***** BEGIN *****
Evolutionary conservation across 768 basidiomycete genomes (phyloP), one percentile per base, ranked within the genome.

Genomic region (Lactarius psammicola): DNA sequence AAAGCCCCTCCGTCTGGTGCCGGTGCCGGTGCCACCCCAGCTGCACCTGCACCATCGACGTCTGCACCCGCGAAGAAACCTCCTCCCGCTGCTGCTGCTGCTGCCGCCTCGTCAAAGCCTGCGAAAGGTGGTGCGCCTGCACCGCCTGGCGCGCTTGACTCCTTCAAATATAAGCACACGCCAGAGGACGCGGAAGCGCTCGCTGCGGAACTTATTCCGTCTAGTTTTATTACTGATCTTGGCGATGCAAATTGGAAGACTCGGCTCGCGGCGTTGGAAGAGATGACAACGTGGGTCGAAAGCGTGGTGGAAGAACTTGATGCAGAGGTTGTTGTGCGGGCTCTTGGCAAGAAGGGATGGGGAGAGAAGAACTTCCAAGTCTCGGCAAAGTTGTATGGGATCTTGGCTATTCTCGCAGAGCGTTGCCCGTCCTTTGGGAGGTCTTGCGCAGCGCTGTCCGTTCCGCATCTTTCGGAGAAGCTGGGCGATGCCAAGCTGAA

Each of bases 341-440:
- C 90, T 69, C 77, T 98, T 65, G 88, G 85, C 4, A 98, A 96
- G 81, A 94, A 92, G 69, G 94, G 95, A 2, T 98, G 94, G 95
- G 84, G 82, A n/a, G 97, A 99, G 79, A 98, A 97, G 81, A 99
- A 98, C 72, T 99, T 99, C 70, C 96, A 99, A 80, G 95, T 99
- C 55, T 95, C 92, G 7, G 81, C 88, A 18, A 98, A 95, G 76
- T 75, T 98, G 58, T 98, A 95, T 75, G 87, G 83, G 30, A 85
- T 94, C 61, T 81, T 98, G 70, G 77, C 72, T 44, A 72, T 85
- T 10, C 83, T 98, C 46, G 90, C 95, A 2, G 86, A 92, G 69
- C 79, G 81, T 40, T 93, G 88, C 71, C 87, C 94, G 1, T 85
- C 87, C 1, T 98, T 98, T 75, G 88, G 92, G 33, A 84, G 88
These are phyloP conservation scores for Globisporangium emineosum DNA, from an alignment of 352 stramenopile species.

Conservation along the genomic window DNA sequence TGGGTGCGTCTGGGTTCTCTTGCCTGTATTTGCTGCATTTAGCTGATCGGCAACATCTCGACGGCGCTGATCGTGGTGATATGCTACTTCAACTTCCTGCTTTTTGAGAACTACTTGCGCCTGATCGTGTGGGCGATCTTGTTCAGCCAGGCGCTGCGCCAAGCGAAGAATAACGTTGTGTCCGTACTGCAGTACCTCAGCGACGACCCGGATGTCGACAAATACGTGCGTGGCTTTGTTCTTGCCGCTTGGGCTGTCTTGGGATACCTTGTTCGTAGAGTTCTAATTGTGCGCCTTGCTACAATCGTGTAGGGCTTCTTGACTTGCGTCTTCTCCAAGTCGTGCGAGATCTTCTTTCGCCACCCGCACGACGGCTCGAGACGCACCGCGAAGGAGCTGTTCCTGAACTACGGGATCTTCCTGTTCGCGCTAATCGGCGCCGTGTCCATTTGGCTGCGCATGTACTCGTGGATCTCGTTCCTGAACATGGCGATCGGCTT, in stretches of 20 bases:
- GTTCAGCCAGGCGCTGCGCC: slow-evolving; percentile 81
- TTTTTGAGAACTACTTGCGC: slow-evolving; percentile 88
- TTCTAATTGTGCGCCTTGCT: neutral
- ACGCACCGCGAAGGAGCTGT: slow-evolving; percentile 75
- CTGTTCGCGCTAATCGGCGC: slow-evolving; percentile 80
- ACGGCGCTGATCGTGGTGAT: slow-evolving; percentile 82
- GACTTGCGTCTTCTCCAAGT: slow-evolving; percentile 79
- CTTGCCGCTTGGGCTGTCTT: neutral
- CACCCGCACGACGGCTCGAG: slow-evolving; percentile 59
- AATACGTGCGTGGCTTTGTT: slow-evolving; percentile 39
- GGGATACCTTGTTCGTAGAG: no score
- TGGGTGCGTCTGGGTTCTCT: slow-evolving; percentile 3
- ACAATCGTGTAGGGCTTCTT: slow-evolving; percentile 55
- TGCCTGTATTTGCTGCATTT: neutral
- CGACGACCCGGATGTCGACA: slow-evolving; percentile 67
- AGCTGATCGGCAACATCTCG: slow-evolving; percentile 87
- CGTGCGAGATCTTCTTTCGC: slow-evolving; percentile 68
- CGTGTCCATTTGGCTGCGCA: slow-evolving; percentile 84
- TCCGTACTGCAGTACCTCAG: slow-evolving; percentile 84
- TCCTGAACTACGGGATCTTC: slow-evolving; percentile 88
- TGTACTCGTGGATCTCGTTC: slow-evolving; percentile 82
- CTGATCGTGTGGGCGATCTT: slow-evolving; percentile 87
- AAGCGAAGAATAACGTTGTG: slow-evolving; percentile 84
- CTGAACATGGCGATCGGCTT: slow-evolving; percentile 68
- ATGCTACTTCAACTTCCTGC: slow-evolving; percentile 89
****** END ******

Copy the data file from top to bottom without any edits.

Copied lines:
Evolutionary conservation across 768 basidiomycete genomes (phyloP), one percentile per base, ranked within the genome.

Genomic region (Lactarius psammicola): DNA sequence AAAGCCCCTCCGTCTGGTGCCGGTGCCGGTGCCACCCCAGCTGCACCTGCACCATCGACGTCTGCACCCGCGAAGAAACCTCCTCCCGCTGCTGCTGCTGCTGCCGCCTCGTCAAAGCCTGCGAAAGGTGGTGCGCCTGCACCGCCTGGCGCGCTTGACTCCTTCAAATATAAGCACACGCCAGAGGACGCGGAAGCGCTCGCTGCGGAACTTATTCCGTCTAGTTTTATTACTGATCTTGGCGATGCAAATTGGAAGACTCGGCTCGCGGCGTTGGAAGAGATGACAACGTGGGTCGAAAGCGTGGTGGAAGAACTTGATGCAGAGGTTGTTGTGCGGGCTCTTGGCAAGAAGGGATGGGGAGAGAAGAACTTCCAAGTCTCGGCAAAGTTGTATGGGATCTTGGCTATTCTCGCAGAGCGTTGCCCGTCCTTTGGGAGGTCTTGCGCAGCGCTGTCCGTTCCGCATCTTTCGGAGAAGCTGGGCGATGCCAAGCTGAA

Each of bases 341-440:
- C 90, T 69, C 77, T 98, T 65, G 88, G 85, C 4, A 98, A 96
- G 81, A 94, A 92, G 69, G 94, G 95, A 2, T 98, G 94, G 95
- G 84, G 82, A n/a, G 97, A 99, G 79, A 98, A 97, G 81, A 99
- A 98, C 72, T 99, T 99, C 70, C 96, A 99, A 80, G 95, T 99
- C 55, T 95, C 92, G 7, G 81, C 88, A 18, A 98, A 95, G 76
- T 75, T 98, G 58, T 98, A 95, T 75, G 87, G 83, G 30, A 85
- T 94, C 61, T 81, T 98, G 70, G 77, C 72, T 44, A 72, T 85
- T 10, C 83, T 98, C 46, G 90, C 95, A 2, G 86, A 92, G 69
- C 79, G 81, T 40, T 93, G 88, C 71, C 87, C 94, G 1, T 85
- C 87, C 1, T 98, T 98, T 75, G 88, G 92, G 33, A 84, G 88
These are phyloP conservation scores for Globisporangium emineosum DNA, from an alignment of 352 stramenopile species.

Conservation along the genomic window DNA sequence TGGGTGCGTCTGGGTTCTCTTGCCTGTATTTGCTGCATTTAGCTGATCGGCAACATCTCGACGGCGCTGATCGTGGTGATATGCTACTTCAACTTCCTGCTTTTTGAGAACTACTTGCGCCTGATCGTGTGGGCGATCTTGTTCAGCCAGGCGCTGCGCCAAGCGAAGAATAACGTTGTGTCCGTACTGCAGTACCTCAGCGACGACCCGGATGTCGACAAATACGTGCGTGGCTTTGTTCTTGCCGCTTGGGCTGTCTTGGGATACCTTGTTCGTAGAGTTCTAATTGTGCGCCTTGCTACAATCGTGTAGGGCTTCTTGACTTGCGTCTTCTCCAAGTCGTGCGAGATCTTCTTTCGCCACCCGCACGACGGCTCGAGACGCACCGCGAAGGAGCTGTTCCTGAACTACGGGATCTTCCTGTTCGCGCTAATCGGCGCCGTGTCCATTTGGCTGCGCATGTACTCGTGGATCTCGTTCCTGAACATGGCGATCGGCTT, in stretches of 20 bases:
- GTTCAGCCAGGCGCTGCGCC: slow-evolving; percentile 81
- TTTTTGAGAACTACTTGCGC: slow-evolving; percentile 88
- TTCTAATTGTGCGCCTTGCT: neutral
- ACGCACCGCGAAGGAGCTGT: slow-evolving; percentile 75
- CTGTTCGCGCTAATCGGCGC: slow-evolving; percentile 80
- ACGGCGCTGATCGTGGTGAT: slow-evolving; percentile 82
- GACTTGCGTCTTCTCCAAGT: slow-evolving; percentile 79
- CTTGCCGCTTGGGCTGTCTT: neutral
- CACCCGCACGACGGCTCGAG: slow-evolving; percentile 59
- AATACGTGCGTGGCTTTGTT: slow-evolving; percentile 39
- GGGATACCTTGTTCGTAGAG: no score
- TGGGTGCGTCTGGGTTCTCT: slow-evolving; percentile 3
- ACAATCGTGTAGGGCTTCTT: slow-evolving; percentile 55
- TGCCTGTATTTGCTGCATTT: neutral
- CGACGACCCGGATGTCGACA: slow-evolving; percentile 67
- AGCTGATCGGCAACATCTCG: slow-evolving; percentile 87
- CGTGCGAGATCTTCTTTCGC: slow-evolving; percentile 68
- CGTGTCCATTTGGCTGCGCA: slow-evolving; percentile 84
- TCCGTACTGCAGTACCTCAG: slow-evolving; percentile 84
- TCCTGAACTACGGGATCTTC: slow-evolving; percentile 88
- TGTACTCGTGGATCTCGTTC: slow-evolving; percentile 82
- CTGATCGTGTGGGCGATCTT: slow-evolving; percentile 87
- AAGCGAAGAATAACGTTGTG: slow-evolving; percentile 84
- CTGAACATGGCGATCGGCTT: slow-evolving; percentile 68
- ATGCTACTTCAACTTCCTGC: slow-evolving; percentile 89